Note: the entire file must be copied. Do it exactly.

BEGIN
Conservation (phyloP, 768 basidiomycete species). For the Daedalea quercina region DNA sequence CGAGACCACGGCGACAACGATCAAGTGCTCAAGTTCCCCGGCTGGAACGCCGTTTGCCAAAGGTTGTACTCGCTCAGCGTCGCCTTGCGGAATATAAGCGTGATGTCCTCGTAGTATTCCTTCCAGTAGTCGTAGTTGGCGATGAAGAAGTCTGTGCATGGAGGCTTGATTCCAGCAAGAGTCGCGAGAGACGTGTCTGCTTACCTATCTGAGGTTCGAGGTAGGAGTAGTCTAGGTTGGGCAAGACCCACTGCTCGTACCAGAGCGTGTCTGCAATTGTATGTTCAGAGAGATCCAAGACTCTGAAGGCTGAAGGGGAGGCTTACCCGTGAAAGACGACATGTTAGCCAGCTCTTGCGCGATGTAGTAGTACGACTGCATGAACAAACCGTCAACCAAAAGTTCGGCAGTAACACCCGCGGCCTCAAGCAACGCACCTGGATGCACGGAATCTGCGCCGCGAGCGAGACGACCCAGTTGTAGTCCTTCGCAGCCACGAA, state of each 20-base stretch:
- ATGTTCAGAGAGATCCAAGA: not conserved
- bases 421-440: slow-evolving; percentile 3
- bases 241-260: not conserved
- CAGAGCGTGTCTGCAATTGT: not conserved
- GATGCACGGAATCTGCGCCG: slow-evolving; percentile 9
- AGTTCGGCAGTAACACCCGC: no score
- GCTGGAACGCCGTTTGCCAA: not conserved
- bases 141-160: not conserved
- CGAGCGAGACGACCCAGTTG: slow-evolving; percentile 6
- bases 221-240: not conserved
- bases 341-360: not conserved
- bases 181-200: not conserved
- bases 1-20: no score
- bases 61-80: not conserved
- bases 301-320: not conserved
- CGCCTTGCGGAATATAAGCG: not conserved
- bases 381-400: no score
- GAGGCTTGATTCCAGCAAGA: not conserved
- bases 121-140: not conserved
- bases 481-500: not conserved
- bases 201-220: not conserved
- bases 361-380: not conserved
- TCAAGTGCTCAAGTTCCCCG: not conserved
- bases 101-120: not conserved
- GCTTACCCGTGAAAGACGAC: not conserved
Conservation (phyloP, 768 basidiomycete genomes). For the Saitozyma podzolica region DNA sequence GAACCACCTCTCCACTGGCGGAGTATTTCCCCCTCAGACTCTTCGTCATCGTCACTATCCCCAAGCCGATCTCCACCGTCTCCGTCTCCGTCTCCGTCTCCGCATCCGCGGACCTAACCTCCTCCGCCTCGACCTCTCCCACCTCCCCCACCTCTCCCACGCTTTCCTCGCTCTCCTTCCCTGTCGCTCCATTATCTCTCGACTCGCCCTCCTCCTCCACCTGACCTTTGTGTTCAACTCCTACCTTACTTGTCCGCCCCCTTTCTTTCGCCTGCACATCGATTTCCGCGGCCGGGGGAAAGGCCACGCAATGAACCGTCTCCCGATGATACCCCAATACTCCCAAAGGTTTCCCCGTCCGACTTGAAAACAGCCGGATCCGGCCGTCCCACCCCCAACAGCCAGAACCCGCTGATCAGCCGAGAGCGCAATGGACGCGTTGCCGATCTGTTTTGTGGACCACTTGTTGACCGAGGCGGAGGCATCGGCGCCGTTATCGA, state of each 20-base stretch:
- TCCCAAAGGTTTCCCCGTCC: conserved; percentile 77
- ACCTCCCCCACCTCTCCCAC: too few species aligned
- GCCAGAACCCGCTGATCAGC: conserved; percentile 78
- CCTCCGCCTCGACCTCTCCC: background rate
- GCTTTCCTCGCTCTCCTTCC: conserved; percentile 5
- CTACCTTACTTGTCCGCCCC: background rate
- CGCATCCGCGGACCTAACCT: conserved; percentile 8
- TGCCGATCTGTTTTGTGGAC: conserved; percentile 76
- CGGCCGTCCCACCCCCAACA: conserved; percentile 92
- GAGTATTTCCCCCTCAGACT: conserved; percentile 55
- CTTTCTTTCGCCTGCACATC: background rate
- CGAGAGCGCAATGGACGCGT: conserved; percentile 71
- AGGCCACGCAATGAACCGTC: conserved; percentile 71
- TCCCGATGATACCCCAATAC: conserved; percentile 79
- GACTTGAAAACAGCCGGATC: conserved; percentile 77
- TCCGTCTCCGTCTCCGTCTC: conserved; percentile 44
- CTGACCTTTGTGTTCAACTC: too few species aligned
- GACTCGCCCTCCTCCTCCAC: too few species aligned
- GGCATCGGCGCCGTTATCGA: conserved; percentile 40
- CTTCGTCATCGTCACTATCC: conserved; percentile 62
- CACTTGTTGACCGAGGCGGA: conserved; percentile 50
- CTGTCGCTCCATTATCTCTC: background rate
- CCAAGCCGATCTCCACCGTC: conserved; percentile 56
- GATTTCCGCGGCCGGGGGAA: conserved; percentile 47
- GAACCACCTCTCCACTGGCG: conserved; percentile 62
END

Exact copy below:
Conservation (phyloP, 768 basidiomycete species). For the Daedalea quercina region DNA sequence CGAGACCACGGCGACAACGATCAAGTGCTCAAGTTCCCCGGCTGGAACGCCGTTTGCCAAAGGTTGTACTCGCTCAGCGTCGCCTTGCGGAATATAAGCGTGATGTCCTCGTAGTATTCCTTCCAGTAGTCGTAGTTGGCGATGAAGAAGTCTGTGCATGGAGGCTTGATTCCAGCAAGAGTCGCGAGAGACGTGTCTGCTTACCTATCTGAGGTTCGAGGTAGGAGTAGTCTAGGTTGGGCAAGACCCACTGCTCGTACCAGAGCGTGTCTGCAATTGTATGTTCAGAGAGATCCAAGACTCTGAAGGCTGAAGGGGAGGCTTACCCGTGAAAGACGACATGTTAGCCAGCTCTTGCGCGATGTAGTAGTACGACTGCATGAACAAACCGTCAACCAAAAGTTCGGCAGTAACACCCGCGGCCTCAAGCAACGCACCTGGATGCACGGAATCTGCGCCGCGAGCGAGACGACCCAGTTGTAGTCCTTCGCAGCCACGAA, state of each 20-base stretch:
- ATGTTCAGAGAGATCCAAGA: not conserved
- bases 421-440: slow-evolving; percentile 3
- bases 241-260: not conserved
- CAGAGCGTGTCTGCAATTGT: not conserved
- GATGCACGGAATCTGCGCCG: slow-evolving; percentile 9
- AGTTCGGCAGTAACACCCGC: no score
- GCTGGAACGCCGTTTGCCAA: not conserved
- bases 141-160: not conserved
- CGAGCGAGACGACCCAGTTG: slow-evolving; percentile 6
- bases 221-240: not conserved
- bases 341-360: not conserved
- bases 181-200: not conserved
- bases 1-20: no score
- bases 61-80: not conserved
- bases 301-320: not conserved
- CGCCTTGCGGAATATAAGCG: not conserved
- bases 381-400: no score
- GAGGCTTGATTCCAGCAAGA: not conserved
- bases 121-140: not conserved
- bases 481-500: not conserved
- bases 201-220: not conserved
- bases 361-380: not conserved
- TCAAGTGCTCAAGTTCCCCG: not conserved
- bases 101-120: not conserved
- GCTTACCCGTGAAAGACGAC: not conserved
Conservation (phyloP, 768 basidiomycete genomes). For the Saitozyma podzolica region DNA sequence GAACCACCTCTCCACTGGCGGAGTATTTCCCCCTCAGACTCTTCGTCATCGTCACTATCCCCAAGCCGATCTCCACCGTCTCCGTCTCCGTCTCCGTCTCCGCATCCGCGGACCTAACCTCCTCCGCCTCGACCTCTCCCACCTCCCCCACCTCTCCCACGCTTTCCTCGCTCTCCTTCCCTGTCGCTCCATTATCTCTCGACTCGCCCTCCTCCTCCACCTGACCTTTGTGTTCAACTCCTACCTTACTTGTCCGCCCCCTTTCTTTCGCCTGCACATCGATTTCCGCGGCCGGGGGAAAGGCCACGCAATGAACCGTCTCCCGATGATACCCCAATACTCCCAAAGGTTTCCCCGTCCGACTTGAAAACAGCCGGATCCGGCCGTCCCACCCCCAACAGCCAGAACCCGCTGATCAGCCGAGAGCGCAATGGACGCGTTGCCGATCTGTTTTGTGGACCACTTGTTGACCGAGGCGGAGGCATCGGCGCCGTTATCGA, state of each 20-base stretch:
- TCCCAAAGGTTTCCCCGTCC: conserved; percentile 77
- ACCTCCCCCACCTCTCCCAC: too few species aligned
- GCCAGAACCCGCTGATCAGC: conserved; percentile 78
- CCTCCGCCTCGACCTCTCCC: background rate
- GCTTTCCTCGCTCTCCTTCC: conserved; percentile 5
- CTACCTTACTTGTCCGCCCC: background rate
- CGCATCCGCGGACCTAACCT: conserved; percentile 8
- TGCCGATCTGTTTTGTGGAC: conserved; percentile 76
- CGGCCGTCCCACCCCCAACA: conserved; percentile 92
- GAGTATTTCCCCCTCAGACT: conserved; percentile 55
- CTTTCTTTCGCCTGCACATC: background rate
- CGAGAGCGCAATGGACGCGT: conserved; percentile 71
- AGGCCACGCAATGAACCGTC: conserved; percentile 71
- TCCCGATGATACCCCAATAC: conserved; percentile 79
- GACTTGAAAACAGCCGGATC: conserved; percentile 77
- TCCGTCTCCGTCTCCGTCTC: conserved; percentile 44
- CTGACCTTTGTGTTCAACTC: too few species aligned
- GACTCGCCCTCCTCCTCCAC: too few species aligned
- GGCATCGGCGCCGTTATCGA: conserved; percentile 40
- CTTCGTCATCGTCACTATCC: conserved; percentile 62
- CACTTGTTGACCGAGGCGGA: conserved; percentile 50
- CTGTCGCTCCATTATCTCTC: background rate
- CCAAGCCGATCTCCACCGTC: conserved; percentile 56
- GATTTCCGCGGCCGGGGGAA: conserved; percentile 47
- GAACCACCTCTCCACTGGCG: conserved; percentile 62